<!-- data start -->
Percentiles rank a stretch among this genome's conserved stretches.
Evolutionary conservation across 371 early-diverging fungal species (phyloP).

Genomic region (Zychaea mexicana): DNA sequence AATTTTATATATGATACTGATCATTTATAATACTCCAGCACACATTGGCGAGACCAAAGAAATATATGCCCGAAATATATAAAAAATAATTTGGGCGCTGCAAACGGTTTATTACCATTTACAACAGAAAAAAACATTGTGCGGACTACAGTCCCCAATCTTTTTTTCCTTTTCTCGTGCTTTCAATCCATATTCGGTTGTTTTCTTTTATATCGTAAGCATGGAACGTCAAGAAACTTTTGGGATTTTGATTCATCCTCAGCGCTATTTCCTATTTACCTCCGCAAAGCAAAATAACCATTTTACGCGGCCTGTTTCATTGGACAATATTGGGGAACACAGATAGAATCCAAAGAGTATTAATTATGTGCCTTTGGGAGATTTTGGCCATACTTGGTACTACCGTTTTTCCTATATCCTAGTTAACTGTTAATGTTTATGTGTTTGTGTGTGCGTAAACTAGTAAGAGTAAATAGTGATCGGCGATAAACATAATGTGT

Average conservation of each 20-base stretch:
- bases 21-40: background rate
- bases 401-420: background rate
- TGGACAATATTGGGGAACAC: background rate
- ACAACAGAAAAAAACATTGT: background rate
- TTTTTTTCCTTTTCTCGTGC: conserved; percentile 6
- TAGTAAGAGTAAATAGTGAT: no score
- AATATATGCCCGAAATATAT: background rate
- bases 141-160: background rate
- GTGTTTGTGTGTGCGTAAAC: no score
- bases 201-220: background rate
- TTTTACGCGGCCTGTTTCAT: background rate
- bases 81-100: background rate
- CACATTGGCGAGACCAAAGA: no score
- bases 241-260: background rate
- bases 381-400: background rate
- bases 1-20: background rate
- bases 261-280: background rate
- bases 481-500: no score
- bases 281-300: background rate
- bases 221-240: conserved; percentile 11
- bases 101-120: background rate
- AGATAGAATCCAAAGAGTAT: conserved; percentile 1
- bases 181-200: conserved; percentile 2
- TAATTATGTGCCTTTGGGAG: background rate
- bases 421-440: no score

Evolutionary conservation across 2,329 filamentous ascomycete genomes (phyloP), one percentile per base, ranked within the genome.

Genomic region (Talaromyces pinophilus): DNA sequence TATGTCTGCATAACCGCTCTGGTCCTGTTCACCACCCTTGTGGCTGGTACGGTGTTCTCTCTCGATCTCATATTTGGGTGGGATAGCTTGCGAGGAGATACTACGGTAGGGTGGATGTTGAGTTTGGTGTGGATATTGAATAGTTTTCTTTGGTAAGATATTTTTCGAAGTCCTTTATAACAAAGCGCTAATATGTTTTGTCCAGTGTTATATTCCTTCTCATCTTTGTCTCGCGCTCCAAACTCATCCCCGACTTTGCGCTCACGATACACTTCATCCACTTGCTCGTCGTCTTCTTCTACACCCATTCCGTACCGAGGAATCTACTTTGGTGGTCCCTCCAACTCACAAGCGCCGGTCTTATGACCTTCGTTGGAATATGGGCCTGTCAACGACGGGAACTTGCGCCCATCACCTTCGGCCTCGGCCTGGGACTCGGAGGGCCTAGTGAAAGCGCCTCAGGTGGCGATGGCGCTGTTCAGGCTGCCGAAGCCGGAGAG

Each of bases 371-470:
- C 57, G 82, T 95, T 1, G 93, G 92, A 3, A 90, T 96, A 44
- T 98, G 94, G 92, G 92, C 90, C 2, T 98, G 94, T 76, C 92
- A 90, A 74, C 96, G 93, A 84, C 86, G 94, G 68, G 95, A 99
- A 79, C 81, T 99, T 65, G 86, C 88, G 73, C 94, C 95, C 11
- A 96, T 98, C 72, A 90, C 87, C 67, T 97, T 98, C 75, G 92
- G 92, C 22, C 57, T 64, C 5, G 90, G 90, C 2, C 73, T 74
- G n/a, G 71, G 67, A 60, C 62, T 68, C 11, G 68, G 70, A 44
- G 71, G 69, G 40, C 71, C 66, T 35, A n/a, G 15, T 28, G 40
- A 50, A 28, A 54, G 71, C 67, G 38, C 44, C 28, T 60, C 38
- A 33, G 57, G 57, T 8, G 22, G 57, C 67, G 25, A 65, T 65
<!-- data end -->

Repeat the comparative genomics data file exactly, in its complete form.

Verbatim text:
Percentiles rank a stretch among this genome's conserved stretches.
Evolutionary conservation across 371 early-diverging fungal species (phyloP).

Genomic region (Zychaea mexicana): DNA sequence AATTTTATATATGATACTGATCATTTATAATACTCCAGCACACATTGGCGAGACCAAAGAAATATATGCCCGAAATATATAAAAAATAATTTGGGCGCTGCAAACGGTTTATTACCATTTACAACAGAAAAAAACATTGTGCGGACTACAGTCCCCAATCTTTTTTTCCTTTTCTCGTGCTTTCAATCCATATTCGGTTGTTTTCTTTTATATCGTAAGCATGGAACGTCAAGAAACTTTTGGGATTTTGATTCATCCTCAGCGCTATTTCCTATTTACCTCCGCAAAGCAAAATAACCATTTTACGCGGCCTGTTTCATTGGACAATATTGGGGAACACAGATAGAATCCAAAGAGTATTAATTATGTGCCTTTGGGAGATTTTGGCCATACTTGGTACTACCGTTTTTCCTATATCCTAGTTAACTGTTAATGTTTATGTGTTTGTGTGTGCGTAAACTAGTAAGAGTAAATAGTGATCGGCGATAAACATAATGTGT

Average conservation of each 20-base stretch:
- bases 21-40: background rate
- bases 401-420: background rate
- TGGACAATATTGGGGAACAC: background rate
- ACAACAGAAAAAAACATTGT: background rate
- TTTTTTTCCTTTTCTCGTGC: conserved; percentile 6
- TAGTAAGAGTAAATAGTGAT: no score
- AATATATGCCCGAAATATAT: background rate
- bases 141-160: background rate
- GTGTTTGTGTGTGCGTAAAC: no score
- bases 201-220: background rate
- TTTTACGCGGCCTGTTTCAT: background rate
- bases 81-100: background rate
- CACATTGGCGAGACCAAAGA: no score
- bases 241-260: background rate
- bases 381-400: background rate
- bases 1-20: background rate
- bases 261-280: background rate
- bases 481-500: no score
- bases 281-300: background rate
- bases 221-240: conserved; percentile 11
- bases 101-120: background rate
- AGATAGAATCCAAAGAGTAT: conserved; percentile 1
- bases 181-200: conserved; percentile 2
- TAATTATGTGCCTTTGGGAG: background rate
- bases 421-440: no score

Evolutionary conservation across 2,329 filamentous ascomycete genomes (phyloP), one percentile per base, ranked within the genome.

Genomic region (Talaromyces pinophilus): DNA sequence TATGTCTGCATAACCGCTCTGGTCCTGTTCACCACCCTTGTGGCTGGTACGGTGTTCTCTCTCGATCTCATATTTGGGTGGGATAGCTTGCGAGGAGATACTACGGTAGGGTGGATGTTGAGTTTGGTGTGGATATTGAATAGTTTTCTTTGGTAAGATATTTTTCGAAGTCCTTTATAACAAAGCGCTAATATGTTTTGTCCAGTGTTATATTCCTTCTCATCTTTGTCTCGCGCTCCAAACTCATCCCCGACTTTGCGCTCACGATACACTTCATCCACTTGCTCGTCGTCTTCTTCTACACCCATTCCGTACCGAGGAATCTACTTTGGTGGTCCCTCCAACTCACAAGCGCCGGTCTTATGACCTTCGTTGGAATATGGGCCTGTCAACGACGGGAACTTGCGCCCATCACCTTCGGCCTCGGCCTGGGACTCGGAGGGCCTAGTGAAAGCGCCTCAGGTGGCGATGGCGCTGTTCAGGCTGCCGAAGCCGGAGAG

Each of bases 371-470:
- C 57, G 82, T 95, T 1, G 93, G 92, A 3, A 90, T 96, A 44
- T 98, G 94, G 92, G 92, C 90, C 2, T 98, G 94, T 76, C 92
- A 90, A 74, C 96, G 93, A 84, C 86, G 94, G 68, G 95, A 99
- A 79, C 81, T 99, T 65, G 86, C 88, G 73, C 94, C 95, C 11
- A 96, T 98, C 72, A 90, C 87, C 67, T 97, T 98, C 75, G 92
- G 92, C 22, C 57, T 64, C 5, G 90, G 90, C 2, C 73, T 74
- G n/a, G 71, G 67, A 60, C 62, T 68, C 11, G 68, G 70, A 44
- G 71, G 69, G 40, C 71, C 66, T 35, A n/a, G 15, T 28, G 40
- A 50, A 28, A 54, G 71, C 67, G 38, C 44, C 28, T 60, C 38
- A 33, G 57, G 57, T 8, G 22, G 57, C 67, G 25, A 65, T 65